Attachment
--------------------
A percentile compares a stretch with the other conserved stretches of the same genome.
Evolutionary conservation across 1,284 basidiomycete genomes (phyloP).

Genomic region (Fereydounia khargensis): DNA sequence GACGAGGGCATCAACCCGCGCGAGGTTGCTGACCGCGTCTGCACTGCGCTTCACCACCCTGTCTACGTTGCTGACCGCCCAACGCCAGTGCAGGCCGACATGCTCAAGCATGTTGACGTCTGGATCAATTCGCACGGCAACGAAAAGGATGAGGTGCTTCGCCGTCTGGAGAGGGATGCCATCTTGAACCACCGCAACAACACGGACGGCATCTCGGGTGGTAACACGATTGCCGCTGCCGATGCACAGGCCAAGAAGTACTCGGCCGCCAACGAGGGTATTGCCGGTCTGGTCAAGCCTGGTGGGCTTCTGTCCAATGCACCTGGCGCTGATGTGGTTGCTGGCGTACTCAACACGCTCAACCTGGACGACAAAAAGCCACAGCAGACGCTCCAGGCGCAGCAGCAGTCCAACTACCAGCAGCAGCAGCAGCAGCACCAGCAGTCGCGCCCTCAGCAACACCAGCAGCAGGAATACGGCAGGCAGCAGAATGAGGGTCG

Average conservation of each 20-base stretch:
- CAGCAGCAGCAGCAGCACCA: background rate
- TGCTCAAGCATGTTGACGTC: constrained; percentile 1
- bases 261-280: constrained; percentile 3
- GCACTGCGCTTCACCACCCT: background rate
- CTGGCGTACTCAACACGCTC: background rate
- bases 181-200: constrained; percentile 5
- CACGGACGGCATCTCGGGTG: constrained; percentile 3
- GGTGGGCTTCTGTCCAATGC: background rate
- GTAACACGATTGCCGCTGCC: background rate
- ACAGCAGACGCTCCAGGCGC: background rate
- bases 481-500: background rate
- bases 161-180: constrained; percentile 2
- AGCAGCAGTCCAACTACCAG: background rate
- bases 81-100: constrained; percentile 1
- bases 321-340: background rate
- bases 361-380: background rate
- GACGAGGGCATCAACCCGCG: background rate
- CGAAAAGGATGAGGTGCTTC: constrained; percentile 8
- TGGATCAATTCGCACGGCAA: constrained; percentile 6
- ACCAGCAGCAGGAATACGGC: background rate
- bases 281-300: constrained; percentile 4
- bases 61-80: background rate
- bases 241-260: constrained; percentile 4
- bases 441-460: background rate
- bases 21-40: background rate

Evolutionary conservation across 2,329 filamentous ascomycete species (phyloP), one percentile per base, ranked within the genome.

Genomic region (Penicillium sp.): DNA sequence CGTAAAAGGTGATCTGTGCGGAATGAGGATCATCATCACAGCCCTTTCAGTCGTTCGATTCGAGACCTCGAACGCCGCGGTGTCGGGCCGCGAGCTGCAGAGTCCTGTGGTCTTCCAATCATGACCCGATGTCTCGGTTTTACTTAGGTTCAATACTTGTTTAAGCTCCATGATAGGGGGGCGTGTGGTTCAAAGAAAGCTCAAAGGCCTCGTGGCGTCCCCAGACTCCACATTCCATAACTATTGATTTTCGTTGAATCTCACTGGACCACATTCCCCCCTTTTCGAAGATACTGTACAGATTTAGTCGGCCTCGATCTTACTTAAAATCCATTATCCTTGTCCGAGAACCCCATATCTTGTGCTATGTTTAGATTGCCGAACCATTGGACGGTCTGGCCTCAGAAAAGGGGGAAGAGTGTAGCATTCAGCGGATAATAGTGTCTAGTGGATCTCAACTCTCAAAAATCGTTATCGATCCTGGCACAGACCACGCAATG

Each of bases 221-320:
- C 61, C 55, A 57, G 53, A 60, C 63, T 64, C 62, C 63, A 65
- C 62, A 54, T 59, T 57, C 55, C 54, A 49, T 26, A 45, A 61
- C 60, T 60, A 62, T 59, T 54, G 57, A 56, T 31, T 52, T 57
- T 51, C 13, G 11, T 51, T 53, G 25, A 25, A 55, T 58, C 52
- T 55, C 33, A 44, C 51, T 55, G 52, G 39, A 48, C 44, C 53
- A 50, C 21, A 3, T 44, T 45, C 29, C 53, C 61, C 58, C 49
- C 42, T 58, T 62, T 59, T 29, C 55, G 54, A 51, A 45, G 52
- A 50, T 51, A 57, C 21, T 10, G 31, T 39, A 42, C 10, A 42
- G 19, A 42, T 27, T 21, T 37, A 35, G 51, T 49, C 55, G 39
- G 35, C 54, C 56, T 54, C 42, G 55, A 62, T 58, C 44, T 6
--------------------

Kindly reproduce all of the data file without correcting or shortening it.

A percentile compares a stretch with the other conserved stretches of the same genome.
Evolutionary conservation across 1,284 basidiomycete genomes (phyloP).

Genomic region (Fereydounia khargensis): DNA sequence GACGAGGGCATCAACCCGCGCGAGGTTGCTGACCGCGTCTGCACTGCGCTTCACCACCCTGTCTACGTTGCTGACCGCCCAACGCCAGTGCAGGCCGACATGCTCAAGCATGTTGACGTCTGGATCAATTCGCACGGCAACGAAAAGGATGAGGTGCTTCGCCGTCTGGAGAGGGATGCCATCTTGAACCACCGCAACAACACGGACGGCATCTCGGGTGGTAACACGATTGCCGCTGCCGATGCACAGGCCAAGAAGTACTCGGCCGCCAACGAGGGTATTGCCGGTCTGGTCAAGCCTGGTGGGCTTCTGTCCAATGCACCTGGCGCTGATGTGGTTGCTGGCGTACTCAACACGCTCAACCTGGACGACAAAAAGCCACAGCAGACGCTCCAGGCGCAGCAGCAGTCCAACTACCAGCAGCAGCAGCAGCAGCACCAGCAGTCGCGCCCTCAGCAACACCAGCAGCAGGAATACGGCAGGCAGCAGAATGAGGGTCG

Average conservation of each 20-base stretch:
- CAGCAGCAGCAGCAGCACCA: background rate
- TGCTCAAGCATGTTGACGTC: constrained; percentile 1
- bases 261-280: constrained; percentile 3
- GCACTGCGCTTCACCACCCT: background rate
- CTGGCGTACTCAACACGCTC: background rate
- bases 181-200: constrained; percentile 5
- CACGGACGGCATCTCGGGTG: constrained; percentile 3
- GGTGGGCTTCTGTCCAATGC: background rate
- GTAACACGATTGCCGCTGCC: background rate
- ACAGCAGACGCTCCAGGCGC: background rate
- bases 481-500: background rate
- bases 161-180: constrained; percentile 2
- AGCAGCAGTCCAACTACCAG: background rate
- bases 81-100: constrained; percentile 1
- bases 321-340: background rate
- bases 361-380: background rate
- GACGAGGGCATCAACCCGCG: background rate
- CGAAAAGGATGAGGTGCTTC: constrained; percentile 8
- TGGATCAATTCGCACGGCAA: constrained; percentile 6
- ACCAGCAGCAGGAATACGGC: background rate
- bases 281-300: constrained; percentile 4
- bases 61-80: background rate
- bases 241-260: constrained; percentile 4
- bases 441-460: background rate
- bases 21-40: background rate

Evolutionary conservation across 2,329 filamentous ascomycete species (phyloP), one percentile per base, ranked within the genome.

Genomic region (Penicillium sp.): DNA sequence CGTAAAAGGTGATCTGTGCGGAATGAGGATCATCATCACAGCCCTTTCAGTCGTTCGATTCGAGACCTCGAACGCCGCGGTGTCGGGCCGCGAGCTGCAGAGTCCTGTGGTCTTCCAATCATGACCCGATGTCTCGGTTTTACTTAGGTTCAATACTTGTTTAAGCTCCATGATAGGGGGGCGTGTGGTTCAAAGAAAGCTCAAAGGCCTCGTGGCGTCCCCAGACTCCACATTCCATAACTATTGATTTTCGTTGAATCTCACTGGACCACATTCCCCCCTTTTCGAAGATACTGTACAGATTTAGTCGGCCTCGATCTTACTTAAAATCCATTATCCTTGTCCGAGAACCCCATATCTTGTGCTATGTTTAGATTGCCGAACCATTGGACGGTCTGGCCTCAGAAAAGGGGGAAGAGTGTAGCATTCAGCGGATAATAGTGTCTAGTGGATCTCAACTCTCAAAAATCGTTATCGATCCTGGCACAGACCACGCAATG

Each of bases 221-320:
- C 61, C 55, A 57, G 53, A 60, C 63, T 64, C 62, C 63, A 65
- C 62, A 54, T 59, T 57, C 55, C 54, A 49, T 26, A 45, A 61
- C 60, T 60, A 62, T 59, T 54, G 57, A 56, T 31, T 52, T 57
- T 51, C 13, G 11, T 51, T 53, G 25, A 25, A 55, T 58, C 52
- T 55, C 33, A 44, C 51, T 55, G 52, G 39, A 48, C 44, C 53
- A 50, C 21, A 3, T 44, T 45, C 29, C 53, C 61, C 58, C 49
- C 42, T 58, T 62, T 59, T 29, C 55, G 54, A 51, A 45, G 52
- A 50, T 51, A 57, C 21, T 10, G 31, T 39, A 42, C 10, A 42
- G 19, A 42, T 27, T 21, T 37, A 35, G 51, T 49, C 55, G 39
- G 35, C 54, C 56, T 54, C 42, G 55, A 62, T 58, C 44, T 6